From Plato’s ordered system of ideal forms, Eros corresponds to the subject's yearning for ideal beauty, as well as the harmonious unification not only between bodies, but between knowledge and pleasure.
So how’s your EROTIC LIFE? Notice what comes to mind. I am speaking about EROS here, not about classy porn. We are a Puritan culture, including the shadow that comes with it. I am addressing the passionate, mysterious, connecting, often transcendent, deeply human….yes arousing experiences of daily life, which involve the senses; those experiences which take you out of your head, into your body.
I want to share my investigation of EROS with some stories that name and define a relationship to Eros which many us habitually ignore. Two things began this inquiry: the first one is the theme of Sacred Body which we are exploring in the Painting Circles and the other is the book How to Think Like Leonardo da Vinci. In the book, Michael Gelb delineates Seven Davincian Principles, which support and nurture what I am calling the EROS of LIFE. They are: demonstrazione---experimentation without fear of failure, curiosita---curiosity, sfumato, Italian for smoke---the enigmatic mysterious quality of life, arte/scienze or whole brain thinking, coporalita---embodiment, connessione---inner knowing, and sensazione. Sensazione, or sensuality in the English dictionary gives the first four definitions as negative: licentious and lustful, while the last one is of the senses.
An intensity of focus with an availability of response is required for the experience, as well as an element of peril, even if it is existential. The danger element can be as subtle as the possibility or walking off with a stranger.
This brings to mind an experience that I had sitting in my garden watching a bee which landed on me. Instead of shooing it away, I followed it as it explored my foot, slowing me down time and increasing my tactile sensitivity. The bee began to investigate the space between my toes by backing into the each space one after the other. Some were roomy and others a tighter fit. It was an indescribable experience, almost some kind of interspecies exchange. For the duration of that experience I developed an acute awareness of the senses, through my curiosity, and vulnerability.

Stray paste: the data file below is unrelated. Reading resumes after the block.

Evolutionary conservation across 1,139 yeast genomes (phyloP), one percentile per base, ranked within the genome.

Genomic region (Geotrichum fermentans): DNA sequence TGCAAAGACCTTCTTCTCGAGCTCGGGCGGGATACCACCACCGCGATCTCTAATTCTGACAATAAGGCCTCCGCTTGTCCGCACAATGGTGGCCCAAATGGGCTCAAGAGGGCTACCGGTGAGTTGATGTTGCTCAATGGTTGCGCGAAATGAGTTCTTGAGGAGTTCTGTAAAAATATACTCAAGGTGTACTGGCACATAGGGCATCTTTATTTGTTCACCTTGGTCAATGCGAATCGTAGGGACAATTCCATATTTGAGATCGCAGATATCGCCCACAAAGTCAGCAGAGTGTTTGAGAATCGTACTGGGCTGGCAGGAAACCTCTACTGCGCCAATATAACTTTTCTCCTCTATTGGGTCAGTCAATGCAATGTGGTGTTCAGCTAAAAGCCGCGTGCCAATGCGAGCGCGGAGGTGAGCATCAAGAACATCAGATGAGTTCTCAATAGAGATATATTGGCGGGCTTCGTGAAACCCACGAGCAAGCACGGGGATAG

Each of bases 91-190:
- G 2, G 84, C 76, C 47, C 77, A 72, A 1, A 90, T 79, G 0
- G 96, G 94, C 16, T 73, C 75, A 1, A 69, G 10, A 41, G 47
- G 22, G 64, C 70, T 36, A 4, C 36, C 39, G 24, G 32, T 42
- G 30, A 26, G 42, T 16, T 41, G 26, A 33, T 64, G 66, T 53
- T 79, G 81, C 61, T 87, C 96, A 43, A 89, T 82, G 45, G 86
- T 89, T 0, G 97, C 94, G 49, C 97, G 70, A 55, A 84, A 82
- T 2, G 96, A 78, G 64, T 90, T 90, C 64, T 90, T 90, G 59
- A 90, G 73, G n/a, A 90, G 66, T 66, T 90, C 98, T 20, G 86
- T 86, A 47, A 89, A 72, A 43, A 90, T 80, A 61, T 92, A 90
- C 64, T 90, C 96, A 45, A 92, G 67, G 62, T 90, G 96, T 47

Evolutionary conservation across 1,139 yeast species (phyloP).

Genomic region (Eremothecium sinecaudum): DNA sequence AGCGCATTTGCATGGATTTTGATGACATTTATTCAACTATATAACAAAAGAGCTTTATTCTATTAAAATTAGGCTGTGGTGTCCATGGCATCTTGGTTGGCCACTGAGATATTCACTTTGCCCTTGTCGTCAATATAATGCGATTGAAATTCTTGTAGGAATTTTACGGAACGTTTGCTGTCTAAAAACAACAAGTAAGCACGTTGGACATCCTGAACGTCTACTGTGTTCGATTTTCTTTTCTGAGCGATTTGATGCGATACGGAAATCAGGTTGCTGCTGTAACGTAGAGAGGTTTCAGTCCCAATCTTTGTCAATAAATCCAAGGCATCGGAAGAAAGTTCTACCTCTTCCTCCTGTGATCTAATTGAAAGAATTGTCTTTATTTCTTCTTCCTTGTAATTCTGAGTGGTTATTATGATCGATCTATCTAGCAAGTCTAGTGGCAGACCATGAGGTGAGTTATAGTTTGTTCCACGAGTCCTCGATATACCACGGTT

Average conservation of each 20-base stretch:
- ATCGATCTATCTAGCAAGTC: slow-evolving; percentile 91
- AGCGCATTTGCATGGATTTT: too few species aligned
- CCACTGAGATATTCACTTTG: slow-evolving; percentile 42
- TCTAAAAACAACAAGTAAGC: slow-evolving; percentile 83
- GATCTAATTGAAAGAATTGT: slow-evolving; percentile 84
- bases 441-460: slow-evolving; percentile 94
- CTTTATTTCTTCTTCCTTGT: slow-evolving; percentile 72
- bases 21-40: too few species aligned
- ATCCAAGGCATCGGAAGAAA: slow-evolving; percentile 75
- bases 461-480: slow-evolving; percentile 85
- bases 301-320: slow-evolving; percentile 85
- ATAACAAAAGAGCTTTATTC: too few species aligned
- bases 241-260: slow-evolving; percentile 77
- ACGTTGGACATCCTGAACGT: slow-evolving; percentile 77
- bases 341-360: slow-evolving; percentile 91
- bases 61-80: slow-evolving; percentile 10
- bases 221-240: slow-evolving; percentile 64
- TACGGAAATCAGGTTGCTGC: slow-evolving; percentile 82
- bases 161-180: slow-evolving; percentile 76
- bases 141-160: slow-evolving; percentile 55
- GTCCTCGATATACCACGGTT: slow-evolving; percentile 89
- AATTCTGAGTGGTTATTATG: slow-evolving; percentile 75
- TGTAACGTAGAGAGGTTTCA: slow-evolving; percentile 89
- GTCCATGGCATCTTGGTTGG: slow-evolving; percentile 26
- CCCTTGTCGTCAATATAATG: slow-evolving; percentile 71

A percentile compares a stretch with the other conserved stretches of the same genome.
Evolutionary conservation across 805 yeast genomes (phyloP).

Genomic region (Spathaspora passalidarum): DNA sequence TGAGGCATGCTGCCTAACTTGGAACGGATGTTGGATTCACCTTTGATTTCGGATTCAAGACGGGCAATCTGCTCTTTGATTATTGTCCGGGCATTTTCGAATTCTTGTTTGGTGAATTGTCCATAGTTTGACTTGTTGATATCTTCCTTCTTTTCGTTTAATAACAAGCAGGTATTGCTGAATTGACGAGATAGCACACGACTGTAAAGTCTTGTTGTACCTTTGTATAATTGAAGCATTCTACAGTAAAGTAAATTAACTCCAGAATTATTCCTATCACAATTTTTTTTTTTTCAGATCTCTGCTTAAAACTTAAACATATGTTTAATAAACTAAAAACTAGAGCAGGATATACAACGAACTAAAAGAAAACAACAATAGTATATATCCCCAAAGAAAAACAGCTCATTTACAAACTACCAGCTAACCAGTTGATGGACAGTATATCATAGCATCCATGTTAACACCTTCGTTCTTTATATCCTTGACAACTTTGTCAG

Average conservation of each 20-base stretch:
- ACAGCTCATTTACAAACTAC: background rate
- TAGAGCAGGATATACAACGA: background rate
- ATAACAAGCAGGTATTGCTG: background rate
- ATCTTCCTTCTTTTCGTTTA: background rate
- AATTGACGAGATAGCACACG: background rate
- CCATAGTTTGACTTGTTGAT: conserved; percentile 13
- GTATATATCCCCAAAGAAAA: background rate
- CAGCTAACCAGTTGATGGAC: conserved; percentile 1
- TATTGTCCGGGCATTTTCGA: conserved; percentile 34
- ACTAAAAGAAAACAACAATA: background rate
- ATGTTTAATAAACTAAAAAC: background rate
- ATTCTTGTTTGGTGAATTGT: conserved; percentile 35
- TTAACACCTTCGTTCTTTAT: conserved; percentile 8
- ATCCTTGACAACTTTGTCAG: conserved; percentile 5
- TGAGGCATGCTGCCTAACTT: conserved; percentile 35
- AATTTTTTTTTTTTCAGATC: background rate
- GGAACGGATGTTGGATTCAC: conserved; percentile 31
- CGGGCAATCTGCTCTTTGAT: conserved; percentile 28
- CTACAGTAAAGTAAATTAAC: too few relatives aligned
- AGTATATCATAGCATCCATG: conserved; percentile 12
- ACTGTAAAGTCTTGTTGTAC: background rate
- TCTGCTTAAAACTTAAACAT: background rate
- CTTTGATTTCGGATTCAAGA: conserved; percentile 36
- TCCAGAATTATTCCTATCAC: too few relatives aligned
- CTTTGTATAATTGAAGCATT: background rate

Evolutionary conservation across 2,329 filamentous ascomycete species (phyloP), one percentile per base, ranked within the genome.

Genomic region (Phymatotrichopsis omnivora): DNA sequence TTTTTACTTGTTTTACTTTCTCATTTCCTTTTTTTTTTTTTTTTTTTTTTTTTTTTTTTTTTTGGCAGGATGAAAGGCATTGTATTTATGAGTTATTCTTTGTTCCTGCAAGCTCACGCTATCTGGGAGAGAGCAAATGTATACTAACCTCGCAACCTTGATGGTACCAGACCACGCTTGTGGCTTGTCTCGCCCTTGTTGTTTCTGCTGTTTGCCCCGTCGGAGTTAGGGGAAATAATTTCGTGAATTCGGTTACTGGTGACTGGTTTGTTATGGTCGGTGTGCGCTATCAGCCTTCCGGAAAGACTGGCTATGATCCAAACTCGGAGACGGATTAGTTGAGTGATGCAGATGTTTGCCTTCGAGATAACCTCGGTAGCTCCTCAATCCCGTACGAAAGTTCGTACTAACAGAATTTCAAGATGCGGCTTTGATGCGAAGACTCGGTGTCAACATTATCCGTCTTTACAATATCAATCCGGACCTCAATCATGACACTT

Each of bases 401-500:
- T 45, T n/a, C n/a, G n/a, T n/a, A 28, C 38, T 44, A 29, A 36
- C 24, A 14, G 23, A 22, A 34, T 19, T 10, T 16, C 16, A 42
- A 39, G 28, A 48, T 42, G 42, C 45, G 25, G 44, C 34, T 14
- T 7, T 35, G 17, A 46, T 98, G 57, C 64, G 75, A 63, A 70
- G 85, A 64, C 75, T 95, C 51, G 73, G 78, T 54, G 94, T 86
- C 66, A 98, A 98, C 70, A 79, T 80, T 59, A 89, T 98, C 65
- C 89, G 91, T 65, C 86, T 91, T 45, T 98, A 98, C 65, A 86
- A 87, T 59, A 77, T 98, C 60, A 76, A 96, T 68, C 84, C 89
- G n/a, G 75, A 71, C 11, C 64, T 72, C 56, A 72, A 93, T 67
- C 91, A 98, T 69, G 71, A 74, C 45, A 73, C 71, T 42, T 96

Do you remember, an experience in the last few weeks in which you were engaged, connected and transported in a way that took your breath away? When I asked my mother, who is an artist and writer, and also eighty-eighty years old she responded with this story:
|Creating the Red Ladder|
When I shared this story in a painting circle, a young woman responded with a story not so unusual, but I had never thought of it in this context. She and her siblings were present at her dying mother’s bedside. Everyone was tense and exhausted, her mother did not want to go. And when she died the woman experienced an incredible joy. She said that she herself was suddenly filled with light and it was as if all the weight had been lifted from her. No one else in the room felt it, but for her is was somehow confirming and uplifting to the degree that it changed her. It transcended her social conditioning of death as separation, lost and grief. This experience too represents many of the Davincian principles, but in particular sfumato, enigmatic or mystery of life with the willingness to embrace ambiguity, paradox, and uncertainty that I would call transcendent.
This last story is an example of the Plato system of union of knowledge and pleasure. I had recently arrived in Japan, speaking little Japanese language and because little English was spoken in this pottery village of Shigaraki, I had no idea what was going on and what was expected of me as I sat in a small thatched roof building which served as a teahouse. While the sons of the potter were having a tea ceremony lesson, the hum of the cicadas and distant temple bells made it feel like I was in a samurai movie, complete with shafts of light coming through the high woven bamboo window onto the tatami mats. The tea instructor folded the traditional red silk cloth in her hands to wipe the tea implements. Sitting there mesmerized I was transported to a deeply peaceful state of well-being, followed by a state of ecstasy stimulated by sips of powered green tea. The interesting thing was that I made a connection that the many Catholic masses which I sat through as a child were designed as ritual transformation, although it was not my experience. Later I found out that the tea ceremony had some abstruse connections to Christianity. The principle that comes up here for me is in Italian, Corporalita, which I translate as embodiment, as well as, Connessione, inner connectedness, or system thinking.
So I invite you to consider this well-spring of life that feeds your creativity, empathy, connection and passion with nature, others and even things, Try paying more attention to what I am calling the eros of life, because there is a transport through arousal which returns you to yourself. I am continuing to hear extraordinary stories of daily experiences which brings new insights and connections to life in a body. You are welcome to share your stories; email@example.com ,